Naturopathic Approaches to Common Health Concerns


Naturopathic medicine is an invaluable source of versatile and effective prevention techniques and treatment methods for the multitude of conditions that affect us all.

We asked naturopathic professionals to share their tips for preventing and treating five of the most common health concerns in the United States and Canada.

Asthma & Allergies

Respiratory concerns like asthma and seasonal allergies are especially troubling during the spring and summer with high pollen counts and humid weather. According to the World Health Organization, there are over 235 million people affected by asthma worldwide. The Asthma and Allergy Foundation of America estimates that 50 million people in the U.S. are affected by nasal allergies, and a survey by Johnson & Johnson shows as many as 10 million Canadians suffer allergy symptoms.

Dr. Emma NortonFor those with asthma, Dr. Emma Norton, an assistant professor and clinic lead faculty at Bastyr University, suggests keeping your environment as clean as possible. “Toxic chemicals in our environment, from the food we eat, the products we use in our homes and on our bodies can all increase the stress on our immune system,” she explains. Therefore, she recommends “eating organic foods to avoid the toxic pollutants and genetically modified plants that our bodies may view as foreign.”

She also suggests the following preventative solutions:

  • Eating a diet high in anti-inflammatory omega-3 fats.
  • Eating plenty of fruits and vegetables, which have antioxidants and important minerals including zinc and magnesium.
  • Taking a daily probiotic to help normalize immune function.

To treat asthma with naturopathic medicine, Dr. Norton focuses on decreasing immune reactivity and allergic tendencies while assisting with symptoms. “An elimination diet can help identify food triggers,” she says.

Here are a few supplements to consider:

  • Flavonoids like quercetin and vitamin C that help with the allergic response.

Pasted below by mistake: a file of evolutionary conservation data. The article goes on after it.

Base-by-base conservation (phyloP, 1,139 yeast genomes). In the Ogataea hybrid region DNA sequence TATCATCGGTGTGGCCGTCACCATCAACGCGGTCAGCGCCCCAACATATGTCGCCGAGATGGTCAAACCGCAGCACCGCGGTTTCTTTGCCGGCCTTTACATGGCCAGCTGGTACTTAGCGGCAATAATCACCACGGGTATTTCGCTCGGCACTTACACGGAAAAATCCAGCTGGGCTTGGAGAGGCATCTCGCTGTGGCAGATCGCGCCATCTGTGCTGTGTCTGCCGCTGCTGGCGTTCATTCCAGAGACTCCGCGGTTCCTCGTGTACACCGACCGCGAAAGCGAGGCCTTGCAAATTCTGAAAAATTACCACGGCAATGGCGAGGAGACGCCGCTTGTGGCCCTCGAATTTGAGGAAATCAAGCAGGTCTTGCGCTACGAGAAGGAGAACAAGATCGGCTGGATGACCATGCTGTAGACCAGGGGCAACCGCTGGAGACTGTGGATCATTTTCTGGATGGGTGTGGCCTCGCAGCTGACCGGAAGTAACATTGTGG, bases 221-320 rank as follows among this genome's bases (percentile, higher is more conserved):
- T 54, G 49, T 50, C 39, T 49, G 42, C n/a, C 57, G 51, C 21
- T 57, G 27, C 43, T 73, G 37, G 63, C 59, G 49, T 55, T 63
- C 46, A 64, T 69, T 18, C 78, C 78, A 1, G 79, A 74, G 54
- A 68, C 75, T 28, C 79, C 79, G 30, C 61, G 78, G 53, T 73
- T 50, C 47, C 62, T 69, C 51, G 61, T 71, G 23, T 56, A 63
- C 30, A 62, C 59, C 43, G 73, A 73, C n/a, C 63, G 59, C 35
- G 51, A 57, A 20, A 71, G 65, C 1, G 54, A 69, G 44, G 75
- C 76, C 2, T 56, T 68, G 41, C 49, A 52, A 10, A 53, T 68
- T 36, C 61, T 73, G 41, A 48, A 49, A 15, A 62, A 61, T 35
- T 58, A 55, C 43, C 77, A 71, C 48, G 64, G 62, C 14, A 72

• Anti-inflammatories like fish oil.
  • Magnesium can be helpful to relax the tightened airway.
  • CoQ10 helps to decrease oxidative stress and subsequent symptoms created by the oxidative stress.

“Botanical medicine can also be helpful and there are many herbs to choose from,” Dr. Norton says.

  • Tylophora indica, also known as asthmas weed, can improve the breathing of asthmatics.
  • Boswellia serratais anti-inflammatory.
  • Coleus forskoli helps with bronchiodilation.
  • Ginkgo biloba is anti-inflammatory and anti-allergic.
  • Glycyrrhiza glabra is anti-inflammatory and expectorant.
  • Picrorrhiza kurroa is anti-allergic.

For seasonal allergies, Dr. Norton advises her patients to take a supplement with vitamin C, quercetin, additional citrus bioflavonoids, and bromelain to help prevent flare ups. Homeopathic allergy drops can also help keep symptoms at bay.

Dr. Norton says treating allergies requires supporting the immune system and reducing symptoms and inflammation. This can be accomplished with the following habits:

  • Avoid common allergens like dairy, wheat, eggs, citrus, corn, peanuts, and shell fish.
  • Lower sugar and salt intake.
  • Try a neti pot, steam inhalation, or hydrotherapy.

Effective supplements, homeopathic remedies, and herbal treatments include:

  • Vitamin C, flavonoids (anti-histamines), zinc, vitamin D, and vitamin A to assist the normal immune response.
  • NAC and proteolytic enzymes (bromelain) to reduce mucus.
  • Solidago virgaurea (goldenrod) can help reduce mucous.
  • Hydrastis Canadensis can help restore balance to the mucous membrane.